On April 19, CNN ran a brief story on the Navy's new regulations criminalizing the sharing of explicit photos without consent by Marines and sailors. Which, well, good: The scandal surrounding the 'Marines United' Facebook group revealed a subculture of sexual exploitation and abuse in the armed forces, and it deserves scrutiny from the American public.
But there was a big problem: The "Marines" featured in CNN's b-roll are obviously not Marines, but Chinese troops, with Chinese weapons, boarding a Chinese helicopter:
Let's take a look at a larger version of this photo, first spotted by Defense One editor Marcus Weisgerber:
Photo by Marcus Weisgerber/Twitter
Here at Task & Purpose, we have a significant amount of respect for our civilian friends at the major news networks. We get it, it's damn difficult for civilians to tell the difference between Army infantry and the Marines; Navy SEALs and Delta Force; a rifle and a mere "gun."
But for God's sake, that helicopter has the giant red star of the Chinese People's Liberation Army plastered across the side.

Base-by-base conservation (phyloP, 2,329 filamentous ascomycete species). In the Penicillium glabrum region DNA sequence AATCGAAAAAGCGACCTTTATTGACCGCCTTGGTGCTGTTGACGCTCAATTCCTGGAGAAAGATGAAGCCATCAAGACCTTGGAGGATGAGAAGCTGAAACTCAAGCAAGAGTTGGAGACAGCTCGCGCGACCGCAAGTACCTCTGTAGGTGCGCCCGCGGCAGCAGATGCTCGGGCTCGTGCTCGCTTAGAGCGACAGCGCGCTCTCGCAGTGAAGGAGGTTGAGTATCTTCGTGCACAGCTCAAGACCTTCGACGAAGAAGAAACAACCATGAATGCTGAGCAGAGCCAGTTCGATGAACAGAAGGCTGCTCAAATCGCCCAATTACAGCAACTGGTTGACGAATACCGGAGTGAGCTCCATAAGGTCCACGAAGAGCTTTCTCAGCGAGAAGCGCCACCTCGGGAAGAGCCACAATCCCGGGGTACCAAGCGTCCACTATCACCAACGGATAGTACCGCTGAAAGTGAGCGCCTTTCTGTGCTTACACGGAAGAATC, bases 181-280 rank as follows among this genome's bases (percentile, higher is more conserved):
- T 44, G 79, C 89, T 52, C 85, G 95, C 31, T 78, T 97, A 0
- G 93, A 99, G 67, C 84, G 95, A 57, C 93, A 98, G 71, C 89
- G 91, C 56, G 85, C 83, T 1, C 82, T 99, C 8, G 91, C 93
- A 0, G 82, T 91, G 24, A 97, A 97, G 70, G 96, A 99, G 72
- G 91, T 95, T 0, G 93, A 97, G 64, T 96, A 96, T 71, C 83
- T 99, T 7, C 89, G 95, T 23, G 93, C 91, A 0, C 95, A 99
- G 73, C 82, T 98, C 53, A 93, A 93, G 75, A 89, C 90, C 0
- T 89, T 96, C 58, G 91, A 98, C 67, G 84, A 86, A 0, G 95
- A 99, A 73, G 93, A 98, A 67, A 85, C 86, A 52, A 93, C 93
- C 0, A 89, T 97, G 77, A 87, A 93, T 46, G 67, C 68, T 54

We'll chalk this mistake up to an intern with an untrained eye and too many responsibilities. But consider this a warning, CNN.
U.S. troops rejoice — the midnight curfew for service members in South Korea has been temporarily suspended, as command evaluates if you can be trusted to not act like wild animals in the streets of Pyeongtaek.
Late last month Activision's Infinity Ward dropped a teaser trailer for Call of Duty: Modern Warfare — a soft-reboot of one of it's most beloved games — and just two weeks after the May 30 reveal, the game developer unveiled some new details on what's in store for the first-person shooter's multiplayer: Juggernaut and ghillie suits!
MAIDUGURI, Nigeria (Reuters) - At least 30 people have been killed in a triple suicide attack in northeast Nigerian state of Borno, state emergency officials said on Monday, in the biggest mass killing this year by suicide bombers.
No group has yet claimed responsibility for the attack.